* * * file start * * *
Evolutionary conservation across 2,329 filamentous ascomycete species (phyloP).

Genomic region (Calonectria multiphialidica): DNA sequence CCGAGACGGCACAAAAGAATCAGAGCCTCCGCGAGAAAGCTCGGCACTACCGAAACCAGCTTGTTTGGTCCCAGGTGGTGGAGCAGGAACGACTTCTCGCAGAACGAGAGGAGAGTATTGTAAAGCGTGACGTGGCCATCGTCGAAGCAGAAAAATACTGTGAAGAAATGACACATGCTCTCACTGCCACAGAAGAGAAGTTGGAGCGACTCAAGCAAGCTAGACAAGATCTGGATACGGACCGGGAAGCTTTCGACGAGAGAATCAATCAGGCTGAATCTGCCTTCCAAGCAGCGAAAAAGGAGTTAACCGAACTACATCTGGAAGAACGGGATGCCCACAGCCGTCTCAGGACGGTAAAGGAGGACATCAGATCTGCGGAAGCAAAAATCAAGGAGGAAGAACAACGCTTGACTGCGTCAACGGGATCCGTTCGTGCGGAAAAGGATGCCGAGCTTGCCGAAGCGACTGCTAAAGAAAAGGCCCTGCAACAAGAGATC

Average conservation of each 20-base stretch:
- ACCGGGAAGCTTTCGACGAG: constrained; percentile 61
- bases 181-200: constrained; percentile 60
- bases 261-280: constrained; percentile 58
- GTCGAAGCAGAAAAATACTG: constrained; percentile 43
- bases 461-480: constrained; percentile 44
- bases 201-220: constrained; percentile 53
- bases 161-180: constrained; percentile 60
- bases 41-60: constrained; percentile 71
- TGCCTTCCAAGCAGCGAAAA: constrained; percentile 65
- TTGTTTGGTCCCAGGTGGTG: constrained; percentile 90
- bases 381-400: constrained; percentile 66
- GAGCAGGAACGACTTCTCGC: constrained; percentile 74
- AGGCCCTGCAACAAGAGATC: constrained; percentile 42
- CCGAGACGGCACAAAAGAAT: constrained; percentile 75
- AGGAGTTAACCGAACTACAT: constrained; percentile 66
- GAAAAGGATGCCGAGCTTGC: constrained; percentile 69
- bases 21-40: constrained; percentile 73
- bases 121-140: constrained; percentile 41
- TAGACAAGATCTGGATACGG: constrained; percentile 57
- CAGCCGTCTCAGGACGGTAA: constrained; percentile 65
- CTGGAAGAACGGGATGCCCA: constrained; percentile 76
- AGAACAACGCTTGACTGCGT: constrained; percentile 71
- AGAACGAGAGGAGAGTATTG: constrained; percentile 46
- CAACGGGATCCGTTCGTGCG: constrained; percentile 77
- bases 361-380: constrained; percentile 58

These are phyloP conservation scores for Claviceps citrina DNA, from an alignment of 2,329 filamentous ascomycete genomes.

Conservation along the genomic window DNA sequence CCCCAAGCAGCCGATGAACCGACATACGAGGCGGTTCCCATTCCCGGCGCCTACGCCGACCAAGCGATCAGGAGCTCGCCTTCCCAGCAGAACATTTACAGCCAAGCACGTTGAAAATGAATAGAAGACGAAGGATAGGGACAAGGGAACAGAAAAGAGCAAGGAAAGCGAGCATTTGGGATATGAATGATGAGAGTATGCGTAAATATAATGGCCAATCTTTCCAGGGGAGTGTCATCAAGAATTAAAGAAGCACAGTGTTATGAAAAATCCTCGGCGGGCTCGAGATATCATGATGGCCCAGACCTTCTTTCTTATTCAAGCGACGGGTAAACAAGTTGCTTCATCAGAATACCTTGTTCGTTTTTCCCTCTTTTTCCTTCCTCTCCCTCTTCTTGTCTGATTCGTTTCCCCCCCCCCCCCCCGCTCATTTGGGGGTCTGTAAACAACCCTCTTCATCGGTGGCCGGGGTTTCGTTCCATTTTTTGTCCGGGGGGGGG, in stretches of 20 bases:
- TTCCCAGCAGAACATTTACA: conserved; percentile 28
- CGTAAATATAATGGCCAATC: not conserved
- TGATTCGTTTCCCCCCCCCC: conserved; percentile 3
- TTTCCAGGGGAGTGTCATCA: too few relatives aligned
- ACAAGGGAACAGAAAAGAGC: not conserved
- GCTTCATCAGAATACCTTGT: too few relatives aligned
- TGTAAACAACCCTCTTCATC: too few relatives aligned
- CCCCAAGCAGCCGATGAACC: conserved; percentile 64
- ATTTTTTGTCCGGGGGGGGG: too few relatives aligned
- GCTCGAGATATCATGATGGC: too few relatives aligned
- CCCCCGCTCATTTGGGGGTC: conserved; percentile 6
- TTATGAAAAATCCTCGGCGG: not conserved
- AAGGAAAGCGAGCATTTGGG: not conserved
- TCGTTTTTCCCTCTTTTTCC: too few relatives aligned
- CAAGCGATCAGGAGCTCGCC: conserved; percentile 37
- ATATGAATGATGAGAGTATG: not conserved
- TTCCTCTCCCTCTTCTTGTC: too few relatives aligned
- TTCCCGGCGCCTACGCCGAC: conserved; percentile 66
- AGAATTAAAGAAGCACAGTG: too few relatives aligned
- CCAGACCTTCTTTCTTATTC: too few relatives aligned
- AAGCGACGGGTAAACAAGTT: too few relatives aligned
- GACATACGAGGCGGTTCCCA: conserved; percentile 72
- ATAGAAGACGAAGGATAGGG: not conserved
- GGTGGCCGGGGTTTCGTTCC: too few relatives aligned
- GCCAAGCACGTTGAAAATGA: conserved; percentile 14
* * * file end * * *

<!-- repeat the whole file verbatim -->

Evolutionary conservation across 2,329 filamentous ascomycete species (phyloP).

Genomic region (Calonectria multiphialidica): DNA sequence CCGAGACGGCACAAAAGAATCAGAGCCTCCGCGAGAAAGCTCGGCACTACCGAAACCAGCTTGTTTGGTCCCAGGTGGTGGAGCAGGAACGACTTCTCGCAGAACGAGAGGAGAGTATTGTAAAGCGTGACGTGGCCATCGTCGAAGCAGAAAAATACTGTGAAGAAATGACACATGCTCTCACTGCCACAGAAGAGAAGTTGGAGCGACTCAAGCAAGCTAGACAAGATCTGGATACGGACCGGGAAGCTTTCGACGAGAGAATCAATCAGGCTGAATCTGCCTTCCAAGCAGCGAAAAAGGAGTTAACCGAACTACATCTGGAAGAACGGGATGCCCACAGCCGTCTCAGGACGGTAAAGGAGGACATCAGATCTGCGGAAGCAAAAATCAAGGAGGAAGAACAACGCTTGACTGCGTCAACGGGATCCGTTCGTGCGGAAAAGGATGCCGAGCTTGCCGAAGCGACTGCTAAAGAAAAGGCCCTGCAACAAGAGATC

Average conservation of each 20-base stretch:
- ACCGGGAAGCTTTCGACGAG: constrained; percentile 61
- bases 181-200: constrained; percentile 60
- bases 261-280: constrained; percentile 58
- GTCGAAGCAGAAAAATACTG: constrained; percentile 43
- bases 461-480: constrained; percentile 44
- bases 201-220: constrained; percentile 53
- bases 161-180: constrained; percentile 60
- bases 41-60: constrained; percentile 71
- TGCCTTCCAAGCAGCGAAAA: constrained; percentile 65
- TTGTTTGGTCCCAGGTGGTG: constrained; percentile 90
- bases 381-400: constrained; percentile 66
- GAGCAGGAACGACTTCTCGC: constrained; percentile 74
- AGGCCCTGCAACAAGAGATC: constrained; percentile 42
- CCGAGACGGCACAAAAGAAT: constrained; percentile 75
- AGGAGTTAACCGAACTACAT: constrained; percentile 66
- GAAAAGGATGCCGAGCTTGC: constrained; percentile 69
- bases 21-40: constrained; percentile 73
- bases 121-140: constrained; percentile 41
- TAGACAAGATCTGGATACGG: constrained; percentile 57
- CAGCCGTCTCAGGACGGTAA: constrained; percentile 65
- CTGGAAGAACGGGATGCCCA: constrained; percentile 76
- AGAACAACGCTTGACTGCGT: constrained; percentile 71
- AGAACGAGAGGAGAGTATTG: constrained; percentile 46
- CAACGGGATCCGTTCGTGCG: constrained; percentile 77
- bases 361-380: constrained; percentile 58

These are phyloP conservation scores for Claviceps citrina DNA, from an alignment of 2,329 filamentous ascomycete genomes.

Conservation along the genomic window DNA sequence CCCCAAGCAGCCGATGAACCGACATACGAGGCGGTTCCCATTCCCGGCGCCTACGCCGACCAAGCGATCAGGAGCTCGCCTTCCCAGCAGAACATTTACAGCCAAGCACGTTGAAAATGAATAGAAGACGAAGGATAGGGACAAGGGAACAGAAAAGAGCAAGGAAAGCGAGCATTTGGGATATGAATGATGAGAGTATGCGTAAATATAATGGCCAATCTTTCCAGGGGAGTGTCATCAAGAATTAAAGAAGCACAGTGTTATGAAAAATCCTCGGCGGGCTCGAGATATCATGATGGCCCAGACCTTCTTTCTTATTCAAGCGACGGGTAAACAAGTTGCTTCATCAGAATACCTTGTTCGTTTTTCCCTCTTTTTCCTTCCTCTCCCTCTTCTTGTCTGATTCGTTTCCCCCCCCCCCCCCCGCTCATTTGGGGGTCTGTAAACAACCCTCTTCATCGGTGGCCGGGGTTTCGTTCCATTTTTTGTCCGGGGGGGGG, in stretches of 20 bases:
- TTCCCAGCAGAACATTTACA: conserved; percentile 28
- CGTAAATATAATGGCCAATC: not conserved
- TGATTCGTTTCCCCCCCCCC: conserved; percentile 3
- TTTCCAGGGGAGTGTCATCA: too few relatives aligned
- ACAAGGGAACAGAAAAGAGC: not conserved
- GCTTCATCAGAATACCTTGT: too few relatives aligned
- TGTAAACAACCCTCTTCATC: too few relatives aligned
- CCCCAAGCAGCCGATGAACC: conserved; percentile 64
- ATTTTTTGTCCGGGGGGGGG: too few relatives aligned
- GCTCGAGATATCATGATGGC: too few relatives aligned
- CCCCCGCTCATTTGGGGGTC: conserved; percentile 6
- TTATGAAAAATCCTCGGCGG: not conserved
- AAGGAAAGCGAGCATTTGGG: not conserved
- TCGTTTTTCCCTCTTTTTCC: too few relatives aligned
- CAAGCGATCAGGAGCTCGCC: conserved; percentile 37
- ATATGAATGATGAGAGTATG: not conserved
- TTCCTCTCCCTCTTCTTGTC: too few relatives aligned
- TTCCCGGCGCCTACGCCGAC: conserved; percentile 66
- AGAATTAAAGAAGCACAGTG: too few relatives aligned
- CCAGACCTTCTTTCTTATTC: too few relatives aligned
- AAGCGACGGGTAAACAAGTT: too few relatives aligned
- GACATACGAGGCGGTTCCCA: conserved; percentile 72
- ATAGAAGACGAAGGATAGGG: not conserved
- GGTGGCCGGGGTTTCGTTCC: too few relatives aligned
- GCCAAGCACGTTGAAAATGA: conserved; percentile 14